However, with this particular plug-in, you won’t have that problem because it’s a guitar, and the designer of the VST made it so that you can play the guitar at many different octaves.
With my DrumPro plug-in that I always use, that isn’t the case, and it has to be at Octave 3, or “C3,” as GarageBand refers to it.
Why aren’t my Plug-ins showing up in GarageBand?
Like, I mentioned above, most people can’t find their plug-in in GarageBand because they haven’t turned their computer on and off. I’ve noticed that other tutorials forget to mention this.
How To Install Lepou Plugins in GarageBand?
If you want to get your hands on LePou Amplifier Plug-ins, just click on this link here.
On the right-hand side of the page, you can scroll down and see where it says, “Amp Sim Pack,” and underneath that, “Mac AU (Universal Binary).”
You want to click on that, and then download the 5 different components listed in Google Drive. There’s a download button on the right-hand side of this page where you can download all of it.
After that, just follow the steps that I laid out above. Just as a quick refresher, you’ll have to unpack the downloaded ZIP file and then open up the file and drag and drop the individual “component” files into your library.
When I was having trouble, I turned my computer on and off, and then I had to reboot GarageBand in order for the LePou plug-ins to show up in the “Audio Units” file.
These are quite possibly some of the best Amplifier plug-ins that you can use in Garageband in my opinion. The Clean setting in the LePou plug-in is pretty great.
What Are The Best Plug-Ins for GarageBand?
Like I mentioned at the beginning of the article, there are a ton of free plug-ins on the internet that are a lot of fun to use. I’ve scoured the internet looking for the best VSTs, and I came up with this list.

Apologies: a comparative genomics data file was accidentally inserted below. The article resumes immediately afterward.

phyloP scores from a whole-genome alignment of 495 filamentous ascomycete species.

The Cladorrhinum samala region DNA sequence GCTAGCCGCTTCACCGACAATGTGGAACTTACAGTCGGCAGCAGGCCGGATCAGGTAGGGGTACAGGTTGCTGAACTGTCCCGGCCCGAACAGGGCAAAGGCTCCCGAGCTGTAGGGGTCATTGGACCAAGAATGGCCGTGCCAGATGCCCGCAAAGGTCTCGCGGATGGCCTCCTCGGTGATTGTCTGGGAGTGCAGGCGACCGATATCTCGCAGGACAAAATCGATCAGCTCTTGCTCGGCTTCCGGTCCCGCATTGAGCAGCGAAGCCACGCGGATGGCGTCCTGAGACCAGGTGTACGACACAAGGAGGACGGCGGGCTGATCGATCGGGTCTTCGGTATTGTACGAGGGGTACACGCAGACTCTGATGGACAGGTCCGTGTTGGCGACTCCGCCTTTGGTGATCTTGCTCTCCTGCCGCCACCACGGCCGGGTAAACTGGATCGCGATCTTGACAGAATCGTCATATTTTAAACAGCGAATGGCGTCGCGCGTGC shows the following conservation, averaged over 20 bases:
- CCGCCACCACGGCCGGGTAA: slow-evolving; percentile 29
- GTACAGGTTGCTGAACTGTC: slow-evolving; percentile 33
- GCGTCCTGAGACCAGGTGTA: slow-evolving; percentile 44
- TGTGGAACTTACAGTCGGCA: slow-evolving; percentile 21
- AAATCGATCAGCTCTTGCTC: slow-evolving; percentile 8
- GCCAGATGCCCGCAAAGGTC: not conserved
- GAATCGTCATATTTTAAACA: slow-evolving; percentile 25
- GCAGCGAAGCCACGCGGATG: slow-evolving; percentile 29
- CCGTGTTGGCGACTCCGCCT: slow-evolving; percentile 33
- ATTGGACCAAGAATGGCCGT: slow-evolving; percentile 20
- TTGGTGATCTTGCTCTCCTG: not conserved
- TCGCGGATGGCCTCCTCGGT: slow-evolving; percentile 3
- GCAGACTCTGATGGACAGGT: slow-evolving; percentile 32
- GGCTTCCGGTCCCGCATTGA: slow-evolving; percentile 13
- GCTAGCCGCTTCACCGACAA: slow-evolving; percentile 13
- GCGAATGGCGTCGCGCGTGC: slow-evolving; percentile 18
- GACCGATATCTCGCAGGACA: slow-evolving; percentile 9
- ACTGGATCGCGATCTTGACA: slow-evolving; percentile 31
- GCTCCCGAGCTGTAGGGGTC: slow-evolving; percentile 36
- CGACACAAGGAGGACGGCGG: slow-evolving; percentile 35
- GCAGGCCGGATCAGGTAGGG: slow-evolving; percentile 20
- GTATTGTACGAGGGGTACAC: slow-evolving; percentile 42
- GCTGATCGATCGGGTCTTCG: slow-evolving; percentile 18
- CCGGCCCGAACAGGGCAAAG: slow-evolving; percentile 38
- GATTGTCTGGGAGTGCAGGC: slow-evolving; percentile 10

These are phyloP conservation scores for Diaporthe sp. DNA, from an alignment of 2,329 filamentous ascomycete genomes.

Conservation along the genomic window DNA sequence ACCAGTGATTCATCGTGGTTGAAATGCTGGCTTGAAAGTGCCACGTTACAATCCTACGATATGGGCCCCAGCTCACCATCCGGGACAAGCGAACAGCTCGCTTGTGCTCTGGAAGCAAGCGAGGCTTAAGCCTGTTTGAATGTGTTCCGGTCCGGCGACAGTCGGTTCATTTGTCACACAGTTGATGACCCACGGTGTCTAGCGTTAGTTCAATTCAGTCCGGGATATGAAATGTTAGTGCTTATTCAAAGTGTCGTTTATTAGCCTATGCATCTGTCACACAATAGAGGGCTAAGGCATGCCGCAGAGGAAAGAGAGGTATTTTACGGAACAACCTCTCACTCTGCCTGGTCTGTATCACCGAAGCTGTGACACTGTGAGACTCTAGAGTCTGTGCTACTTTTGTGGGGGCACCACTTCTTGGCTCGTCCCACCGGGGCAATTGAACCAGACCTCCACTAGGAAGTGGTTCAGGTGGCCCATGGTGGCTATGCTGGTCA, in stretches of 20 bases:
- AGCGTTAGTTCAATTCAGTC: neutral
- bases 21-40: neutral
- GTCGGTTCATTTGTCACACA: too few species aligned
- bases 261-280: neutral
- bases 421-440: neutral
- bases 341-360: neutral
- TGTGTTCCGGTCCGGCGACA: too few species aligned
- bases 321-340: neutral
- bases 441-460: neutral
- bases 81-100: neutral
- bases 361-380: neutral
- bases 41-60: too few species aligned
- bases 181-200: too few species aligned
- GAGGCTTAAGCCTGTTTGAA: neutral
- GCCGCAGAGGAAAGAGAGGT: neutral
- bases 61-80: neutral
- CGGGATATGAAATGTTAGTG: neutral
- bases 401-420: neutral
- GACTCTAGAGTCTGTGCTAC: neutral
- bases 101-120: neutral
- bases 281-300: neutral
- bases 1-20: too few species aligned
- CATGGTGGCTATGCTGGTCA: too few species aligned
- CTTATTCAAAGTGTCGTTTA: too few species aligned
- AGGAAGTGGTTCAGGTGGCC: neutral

As a side note, even though they’re paid plug-ins, I included Superior Drummer and Amplitube 4 because they have such a good reputation.
Superior Drummer, especially, is a great program for people interested in making rock and metal songs. However, I’m sure that hip-hop producers can put it to good use as well.
Additionally, for this list, I polled users online and asked them what some of their favorite VSTs are to use, so I can’t vouch for all of them personally.
Without going too far off topic, here’s the list (I provided links to where you can find each one):
This is a synth plug-in made by U-he and based off of the Roland Juno-60 which came out in 1982. It’s a classic. This plug-in has quite a bit more functionality, however, and it’s powered by Amazona.de. U-he has a reputation for imitating analog models well.
This is a collection of 28 plug-ins that are extremely popular with not only GarageBand users but for other DAW users as well. You can pay for the license for added functionality and other features, but from what I understand, most people just take the free version and are happy with that.
This package includes reverb, mixing and mastering tools, modulators, filters, compressors, flangers, phasers, tremolos, tuners, vibratos, limiters, loudness analyzers, notepads, oscillators, and shapers.
This plug-in is known for its “classic” stereo reverb which is very simple to use but sounds great. It also has a bunch of different presets that you can use.
LePou guitar amplifier simulators are pretty awesome. However, I actually like the clean version of the amps they give you, rather than the distorted channel.
It comes with five amplifiers: the Hybrit, Le456, LeCto, LeGion, and LeXtac. Each one is great for its own reason. I would say that my favorite, thus far, is the LeGion and the LeXtac.
- Crystal Synth
This is an old-school synthesizer plug-in that has been around for a long time and comes with all kinds of effects. The effects, honestly, sound pretty authentic for a free VST. Some users claim there are better plug-ins and there probably are, but this is great for what it is.